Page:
For many midmarket businesses, technology can provide the requisite visibility. Single Euro Payments Area (SEPA) software can improve transparency throughout the Eurozone and beyond. There are also standardized, bank-agnostic solutions, as well as single-access platforms and any-to-any file integration. These tools—which are generally offered by larger global banks—enable companies to track their currencies through a familiar user interface.
Of course, optimizing visibility requires process improvements as well. An integrated payment and risk management policy can help a company centralize decision-making, maximize liquidity, and make full use of a technology solution that integrates multiple payment channels.
One unfortunate tendency among companies that are expanding globally is avoidance. Treasurers often avoid making changes to existing systems because they don’t want to have to change the way they perform basic treasury functions. That usually translates into an insistence on being paid in dollars. But using dollars to pay for goods in foreign countries costs 5 percent more, on average, which runs counter to the treasury goal of maximizing receipts.
Although most multinational corporations benefit from centralizing treasury processes, it is important to know the local rules and customs in each nation in which the company operates, and to think broadly about the opportunities in every jurisdiction. For instance, there are times when an organization might adopt a currency hedging strategy in order to gain certainty around the costs it incurs in the course of its daily operations. At other times, a company might engage in the same type of cross-currency swap with the goal of favorably affecting its interest rate risk.
Consider a U.S.-based business that wants to expand overseas by acquiring a company in the United Kingdom. The parties would set the acquisition price in British pounds, so a hedging strategy that maximized flexibility while minimizing obligation would be vital to the acquiring organization. For some pre- and post-acquisition expenditures, paying in the local currency and then hedging to mitigate foreign exchange (FX) risks would be critical, especially to offset the cost of unique, sometimes expensive, goods and services such as legal fees, advisers’ fees, and travel expenses for executives. In other cases, the acquiring company would want to use an integrated multi-payment channel to execute FX transactions, especially if the acquired company receives payments in British pounds via numerous small transactions.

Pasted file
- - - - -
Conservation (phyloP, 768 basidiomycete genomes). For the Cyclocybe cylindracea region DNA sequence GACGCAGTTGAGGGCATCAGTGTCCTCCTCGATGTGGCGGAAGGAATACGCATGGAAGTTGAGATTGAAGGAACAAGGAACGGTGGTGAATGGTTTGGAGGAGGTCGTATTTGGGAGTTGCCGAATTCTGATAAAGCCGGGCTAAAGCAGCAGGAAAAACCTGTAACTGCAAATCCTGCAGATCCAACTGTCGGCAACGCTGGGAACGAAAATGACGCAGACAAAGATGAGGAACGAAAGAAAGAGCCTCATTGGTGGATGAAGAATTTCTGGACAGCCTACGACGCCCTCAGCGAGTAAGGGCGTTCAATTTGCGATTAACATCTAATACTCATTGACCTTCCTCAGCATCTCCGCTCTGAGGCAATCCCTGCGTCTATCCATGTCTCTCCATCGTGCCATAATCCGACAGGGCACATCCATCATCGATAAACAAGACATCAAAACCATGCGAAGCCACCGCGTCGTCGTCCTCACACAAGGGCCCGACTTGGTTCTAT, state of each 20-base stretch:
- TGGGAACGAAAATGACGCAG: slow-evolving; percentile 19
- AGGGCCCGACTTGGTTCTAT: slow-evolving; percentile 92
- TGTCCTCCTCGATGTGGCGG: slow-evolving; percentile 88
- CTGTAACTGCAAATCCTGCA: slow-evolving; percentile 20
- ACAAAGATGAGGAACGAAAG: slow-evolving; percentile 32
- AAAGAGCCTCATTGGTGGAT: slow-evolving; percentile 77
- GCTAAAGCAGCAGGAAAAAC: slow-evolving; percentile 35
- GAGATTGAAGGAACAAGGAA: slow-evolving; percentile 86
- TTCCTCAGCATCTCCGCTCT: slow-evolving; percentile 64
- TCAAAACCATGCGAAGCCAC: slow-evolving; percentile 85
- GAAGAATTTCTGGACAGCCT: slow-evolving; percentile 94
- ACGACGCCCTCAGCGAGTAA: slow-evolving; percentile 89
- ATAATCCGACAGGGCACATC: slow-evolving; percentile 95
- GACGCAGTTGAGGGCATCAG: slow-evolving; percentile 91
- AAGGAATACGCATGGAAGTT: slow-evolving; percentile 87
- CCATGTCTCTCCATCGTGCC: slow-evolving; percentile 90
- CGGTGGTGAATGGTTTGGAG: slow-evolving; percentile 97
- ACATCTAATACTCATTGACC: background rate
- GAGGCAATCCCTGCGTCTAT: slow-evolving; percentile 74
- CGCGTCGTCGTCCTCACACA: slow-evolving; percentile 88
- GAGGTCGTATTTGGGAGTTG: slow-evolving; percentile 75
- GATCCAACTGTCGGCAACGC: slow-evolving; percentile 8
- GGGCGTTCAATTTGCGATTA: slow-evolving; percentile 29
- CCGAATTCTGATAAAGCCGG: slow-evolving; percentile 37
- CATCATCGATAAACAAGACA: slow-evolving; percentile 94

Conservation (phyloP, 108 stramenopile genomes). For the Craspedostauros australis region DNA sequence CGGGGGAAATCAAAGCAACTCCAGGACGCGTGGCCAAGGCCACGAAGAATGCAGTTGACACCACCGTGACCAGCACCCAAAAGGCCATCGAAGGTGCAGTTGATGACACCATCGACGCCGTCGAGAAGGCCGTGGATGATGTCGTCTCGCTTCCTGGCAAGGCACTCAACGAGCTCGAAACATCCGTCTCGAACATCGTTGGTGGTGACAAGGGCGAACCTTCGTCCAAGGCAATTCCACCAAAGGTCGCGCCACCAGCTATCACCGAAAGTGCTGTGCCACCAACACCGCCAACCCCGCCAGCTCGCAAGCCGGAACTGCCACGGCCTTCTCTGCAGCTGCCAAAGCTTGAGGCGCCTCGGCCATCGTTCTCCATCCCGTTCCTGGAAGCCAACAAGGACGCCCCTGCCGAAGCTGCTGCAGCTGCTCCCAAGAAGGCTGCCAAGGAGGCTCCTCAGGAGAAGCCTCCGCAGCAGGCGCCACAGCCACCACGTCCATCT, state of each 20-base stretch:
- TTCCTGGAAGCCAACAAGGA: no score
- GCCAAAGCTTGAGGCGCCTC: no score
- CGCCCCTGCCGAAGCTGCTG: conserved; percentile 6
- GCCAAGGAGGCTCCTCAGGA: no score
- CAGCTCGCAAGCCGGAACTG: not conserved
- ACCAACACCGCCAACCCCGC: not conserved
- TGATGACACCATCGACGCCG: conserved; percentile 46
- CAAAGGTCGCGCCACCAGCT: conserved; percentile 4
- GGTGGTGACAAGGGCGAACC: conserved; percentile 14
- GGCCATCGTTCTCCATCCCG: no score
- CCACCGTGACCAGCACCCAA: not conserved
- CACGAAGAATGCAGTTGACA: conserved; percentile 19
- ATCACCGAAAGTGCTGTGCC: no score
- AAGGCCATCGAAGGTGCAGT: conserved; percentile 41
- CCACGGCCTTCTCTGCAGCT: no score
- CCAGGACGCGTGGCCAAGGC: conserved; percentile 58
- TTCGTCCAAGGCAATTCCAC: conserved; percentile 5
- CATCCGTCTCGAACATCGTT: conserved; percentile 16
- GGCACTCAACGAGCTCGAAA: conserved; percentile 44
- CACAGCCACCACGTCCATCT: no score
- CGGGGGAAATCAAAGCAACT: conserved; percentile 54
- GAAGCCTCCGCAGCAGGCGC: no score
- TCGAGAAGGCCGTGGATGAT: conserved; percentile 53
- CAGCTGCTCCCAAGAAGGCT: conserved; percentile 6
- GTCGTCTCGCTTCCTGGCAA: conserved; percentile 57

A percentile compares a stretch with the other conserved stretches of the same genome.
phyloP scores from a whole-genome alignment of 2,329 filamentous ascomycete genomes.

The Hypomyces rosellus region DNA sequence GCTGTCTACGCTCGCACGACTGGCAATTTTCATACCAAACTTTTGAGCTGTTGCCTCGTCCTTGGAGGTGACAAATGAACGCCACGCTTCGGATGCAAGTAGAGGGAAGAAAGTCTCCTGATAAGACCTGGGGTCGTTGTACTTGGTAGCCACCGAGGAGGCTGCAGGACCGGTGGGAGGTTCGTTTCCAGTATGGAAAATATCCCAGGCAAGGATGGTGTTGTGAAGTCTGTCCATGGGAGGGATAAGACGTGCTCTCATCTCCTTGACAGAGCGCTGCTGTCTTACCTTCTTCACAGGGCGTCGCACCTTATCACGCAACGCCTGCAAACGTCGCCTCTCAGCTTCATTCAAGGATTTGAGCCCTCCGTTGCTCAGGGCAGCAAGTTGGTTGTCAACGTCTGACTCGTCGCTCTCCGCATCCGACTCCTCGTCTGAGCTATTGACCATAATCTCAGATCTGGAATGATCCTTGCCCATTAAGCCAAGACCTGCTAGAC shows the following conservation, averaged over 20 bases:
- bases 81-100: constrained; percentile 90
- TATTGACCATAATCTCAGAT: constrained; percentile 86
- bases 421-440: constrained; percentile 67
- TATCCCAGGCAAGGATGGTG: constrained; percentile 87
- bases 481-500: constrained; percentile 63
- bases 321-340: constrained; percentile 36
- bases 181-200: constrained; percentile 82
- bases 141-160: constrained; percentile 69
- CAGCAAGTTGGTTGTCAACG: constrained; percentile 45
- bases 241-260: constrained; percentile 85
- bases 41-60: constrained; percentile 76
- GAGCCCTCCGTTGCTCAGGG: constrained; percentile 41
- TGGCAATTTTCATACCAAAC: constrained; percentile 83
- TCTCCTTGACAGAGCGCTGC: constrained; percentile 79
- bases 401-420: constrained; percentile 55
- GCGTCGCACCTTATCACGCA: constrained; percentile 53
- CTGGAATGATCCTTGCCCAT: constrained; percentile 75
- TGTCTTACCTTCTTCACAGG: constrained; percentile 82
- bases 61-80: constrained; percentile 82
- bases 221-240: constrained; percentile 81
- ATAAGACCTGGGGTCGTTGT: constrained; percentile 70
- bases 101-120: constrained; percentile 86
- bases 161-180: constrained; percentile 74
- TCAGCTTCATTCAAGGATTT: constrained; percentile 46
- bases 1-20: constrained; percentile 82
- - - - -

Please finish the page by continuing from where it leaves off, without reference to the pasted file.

Having one channel that can process different denominations allows for greater control and centralization of the treasury function. This can help lower costs by consolidating activities with a single group of personnel. And by using one set of internal protocols to manage the currency, including the FX transactions, business leaders can achieve greater visibility into day-to-day management of the company. They can also more quickly identify issues to address and favorable opportunities to exploit.
There is no one-size-fits-all strategy for navigating global clearing systems and currencies. However, a cohesive strategy—along with best practices to consolidate the activities within the organization—allows companies to optimize their working capital and leverage short-term cash across the different regions in which they operate. Treasurers can keep control of global cash management at company headquarters, maintain international account information in one place, and consolidate accounts receivable.
Moving Forward—and Going Far
Taking advantage of international growth opportunities presents challenges, but many midsize companies are taking the leap into new countries or moving deeper into international expansion. To be successful, they must have an overarching strategy for securing capital and managing liquidity abroad. Failing to set a global treasury strategy—instead, simply exporting the processes and technology that the treasury team uses for North American operations—can result in inefficient systems and processes that drain time, resources, and energy from the finance team. That is not only unfortunate, but also potentially hazardous to the business, as the processes cut into the time and energy the finance team should be investing in making the expansion and acquisition successful.
Several technology tools are available to make it easier for midmarket businesses to explore and execute on a global strategy. And companies that want to expand overseas should make sure their financial partners have the strength and resources to provide a full range of treasury, cash management, and liquidity solutions. That will help set them squarely on the path to achieving a successful international profile.
Galen Robbins is head of Global Commercial Banking Transaction Services at Bank of America Merrill Lynch. In this role, he oversees the delivery of treasury and liquidity solutions to commercial and institutional clients across the United States and Internationally.